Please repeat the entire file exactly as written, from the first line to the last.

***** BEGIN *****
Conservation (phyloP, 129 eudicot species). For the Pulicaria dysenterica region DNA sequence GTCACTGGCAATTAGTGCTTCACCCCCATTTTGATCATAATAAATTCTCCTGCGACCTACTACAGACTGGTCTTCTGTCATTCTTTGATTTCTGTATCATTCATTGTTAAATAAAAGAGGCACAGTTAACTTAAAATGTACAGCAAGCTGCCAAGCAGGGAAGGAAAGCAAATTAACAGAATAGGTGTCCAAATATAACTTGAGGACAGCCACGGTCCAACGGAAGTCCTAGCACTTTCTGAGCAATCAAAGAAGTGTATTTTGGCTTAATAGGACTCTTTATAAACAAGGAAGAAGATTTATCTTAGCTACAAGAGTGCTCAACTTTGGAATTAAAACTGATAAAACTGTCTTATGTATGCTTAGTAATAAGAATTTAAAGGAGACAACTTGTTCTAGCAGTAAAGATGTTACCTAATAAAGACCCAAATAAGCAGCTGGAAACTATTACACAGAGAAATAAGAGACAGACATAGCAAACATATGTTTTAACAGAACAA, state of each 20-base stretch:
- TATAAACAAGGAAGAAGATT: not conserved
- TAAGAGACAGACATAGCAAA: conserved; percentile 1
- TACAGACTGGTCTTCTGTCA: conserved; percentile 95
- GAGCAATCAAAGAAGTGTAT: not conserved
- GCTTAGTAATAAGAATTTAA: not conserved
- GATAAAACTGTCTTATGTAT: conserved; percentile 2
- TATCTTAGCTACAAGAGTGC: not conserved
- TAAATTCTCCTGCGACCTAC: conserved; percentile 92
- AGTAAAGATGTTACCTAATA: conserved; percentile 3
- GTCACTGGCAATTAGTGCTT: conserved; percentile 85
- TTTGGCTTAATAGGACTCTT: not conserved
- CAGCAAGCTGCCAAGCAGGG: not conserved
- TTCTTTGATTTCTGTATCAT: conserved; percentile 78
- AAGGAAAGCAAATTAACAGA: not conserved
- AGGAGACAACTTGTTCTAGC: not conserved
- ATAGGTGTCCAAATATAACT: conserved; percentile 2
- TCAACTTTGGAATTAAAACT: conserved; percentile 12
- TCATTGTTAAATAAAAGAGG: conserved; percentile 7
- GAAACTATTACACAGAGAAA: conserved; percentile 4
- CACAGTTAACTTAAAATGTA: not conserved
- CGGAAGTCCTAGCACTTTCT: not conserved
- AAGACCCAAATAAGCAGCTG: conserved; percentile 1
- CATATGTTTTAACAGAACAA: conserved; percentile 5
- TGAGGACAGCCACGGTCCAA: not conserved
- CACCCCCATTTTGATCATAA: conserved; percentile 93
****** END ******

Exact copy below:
Conservation (phyloP, 129 eudicot species). For the Pulicaria dysenterica region DNA sequence GTCACTGGCAATTAGTGCTTCACCCCCATTTTGATCATAATAAATTCTCCTGCGACCTACTACAGACTGGTCTTCTGTCATTCTTTGATTTCTGTATCATTCATTGTTAAATAAAAGAGGCACAGTTAACTTAAAATGTACAGCAAGCTGCCAAGCAGGGAAGGAAAGCAAATTAACAGAATAGGTGTCCAAATATAACTTGAGGACAGCCACGGTCCAACGGAAGTCCTAGCACTTTCTGAGCAATCAAAGAAGTGTATTTTGGCTTAATAGGACTCTTTATAAACAAGGAAGAAGATTTATCTTAGCTACAAGAGTGCTCAACTTTGGAATTAAAACTGATAAAACTGTCTTATGTATGCTTAGTAATAAGAATTTAAAGGAGACAACTTGTTCTAGCAGTAAAGATGTTACCTAATAAAGACCCAAATAAGCAGCTGGAAACTATTACACAGAGAAATAAGAGACAGACATAGCAAACATATGTTTTAACAGAACAA, state of each 20-base stretch:
- TATAAACAAGGAAGAAGATT: not conserved
- TAAGAGACAGACATAGCAAA: conserved; percentile 1
- TACAGACTGGTCTTCTGTCA: conserved; percentile 95
- GAGCAATCAAAGAAGTGTAT: not conserved
- GCTTAGTAATAAGAATTTAA: not conserved
- GATAAAACTGTCTTATGTAT: conserved; percentile 2
- TATCTTAGCTACAAGAGTGC: not conserved
- TAAATTCTCCTGCGACCTAC: conserved; percentile 92
- AGTAAAGATGTTACCTAATA: conserved; percentile 3
- GTCACTGGCAATTAGTGCTT: conserved; percentile 85
- TTTGGCTTAATAGGACTCTT: not conserved
- CAGCAAGCTGCCAAGCAGGG: not conserved
- TTCTTTGATTTCTGTATCAT: conserved; percentile 78
- AAGGAAAGCAAATTAACAGA: not conserved
- AGGAGACAACTTGTTCTAGC: not conserved
- ATAGGTGTCCAAATATAACT: conserved; percentile 2
- TCAACTTTGGAATTAAAACT: conserved; percentile 12
- TCATTGTTAAATAAAAGAGG: conserved; percentile 7
- GAAACTATTACACAGAGAAA: conserved; percentile 4
- CACAGTTAACTTAAAATGTA: not conserved
- CGGAAGTCCTAGCACTTTCT: not conserved
- AAGACCCAAATAAGCAGCTG: conserved; percentile 1
- CATATGTTTTAACAGAACAA: conserved; percentile 5
- TGAGGACAGCCACGGTCCAA: not conserved
- CACCCCCATTTTGATCATAA: conserved; percentile 93